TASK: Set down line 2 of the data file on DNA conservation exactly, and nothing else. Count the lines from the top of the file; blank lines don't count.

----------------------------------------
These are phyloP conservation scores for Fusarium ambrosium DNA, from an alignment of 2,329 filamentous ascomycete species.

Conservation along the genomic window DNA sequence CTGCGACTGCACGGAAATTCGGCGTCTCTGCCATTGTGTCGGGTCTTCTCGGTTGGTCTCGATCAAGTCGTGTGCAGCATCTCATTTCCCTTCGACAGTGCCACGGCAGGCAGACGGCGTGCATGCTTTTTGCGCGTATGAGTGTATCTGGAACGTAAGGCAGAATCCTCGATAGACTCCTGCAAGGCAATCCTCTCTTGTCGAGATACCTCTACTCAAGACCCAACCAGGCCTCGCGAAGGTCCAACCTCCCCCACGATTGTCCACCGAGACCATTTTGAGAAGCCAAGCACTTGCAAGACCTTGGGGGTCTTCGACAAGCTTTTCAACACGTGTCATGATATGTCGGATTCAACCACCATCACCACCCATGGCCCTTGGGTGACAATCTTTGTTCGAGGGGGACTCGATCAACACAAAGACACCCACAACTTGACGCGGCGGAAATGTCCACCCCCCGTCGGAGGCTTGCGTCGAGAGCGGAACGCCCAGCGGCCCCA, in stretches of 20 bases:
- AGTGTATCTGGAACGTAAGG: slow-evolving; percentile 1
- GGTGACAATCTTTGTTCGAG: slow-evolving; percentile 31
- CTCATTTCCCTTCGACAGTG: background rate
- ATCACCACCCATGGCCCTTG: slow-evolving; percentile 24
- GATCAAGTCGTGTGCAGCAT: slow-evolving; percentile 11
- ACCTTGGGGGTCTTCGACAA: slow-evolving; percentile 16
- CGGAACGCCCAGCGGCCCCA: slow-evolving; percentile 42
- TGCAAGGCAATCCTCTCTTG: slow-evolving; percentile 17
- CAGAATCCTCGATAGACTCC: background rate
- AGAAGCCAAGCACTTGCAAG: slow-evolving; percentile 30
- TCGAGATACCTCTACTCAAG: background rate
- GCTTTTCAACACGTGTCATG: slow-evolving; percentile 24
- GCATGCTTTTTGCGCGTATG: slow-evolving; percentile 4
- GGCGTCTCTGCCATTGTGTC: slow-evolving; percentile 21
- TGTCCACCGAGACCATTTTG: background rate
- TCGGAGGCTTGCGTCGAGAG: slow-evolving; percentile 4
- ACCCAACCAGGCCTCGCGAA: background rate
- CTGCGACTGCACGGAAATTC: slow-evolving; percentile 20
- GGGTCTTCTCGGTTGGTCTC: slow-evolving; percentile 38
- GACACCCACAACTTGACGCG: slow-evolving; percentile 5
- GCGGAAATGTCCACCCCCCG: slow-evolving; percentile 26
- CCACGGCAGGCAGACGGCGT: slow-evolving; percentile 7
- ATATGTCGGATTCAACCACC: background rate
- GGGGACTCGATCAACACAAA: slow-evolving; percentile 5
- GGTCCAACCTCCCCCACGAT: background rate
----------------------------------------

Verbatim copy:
Conservation along the genomic window DNA sequence CTGCGACTGCACGGAAATTCGGCGTCTCTGCCATTGTGTCGGGTCTTCTCGGTTGGTCTCGATCAAGTCGTGTGCAGCATCTCATTTCCCTTCGACAGTGCCACGGCAGGCAGACGGCGTGCATGCTTTTTGCGCGTATGAGTGTATCTGGAACGTAAGGCAGAATCCTCGATAGACTCCTGCAAGGCAATCCTCTCTTGTCGAGATACCTCTACTCAAGACCCAACCAGGCCTCGCGAAGGTCCAACCTCCCCCACGATTGTCCACCGAGACCATTTTGAGAAGCCAAGCACTTGCAAGACCTTGGGGGTCTTCGACAAGCTTTTCAACACGTGTCATGATATGTCGGATTCAACCACCATCACCACCCATGGCCCTTGGGTGACAATCTTTGTTCGAGGGGGACTCGATCAACACAAAGACACCCACAACTTGACGCGGCGGAAATGTCCACCCCCCGTCGGAGGCTTGCGTCGAGAGCGGAACGCCCAGCGGCCCCA, in stretches of 20 bases: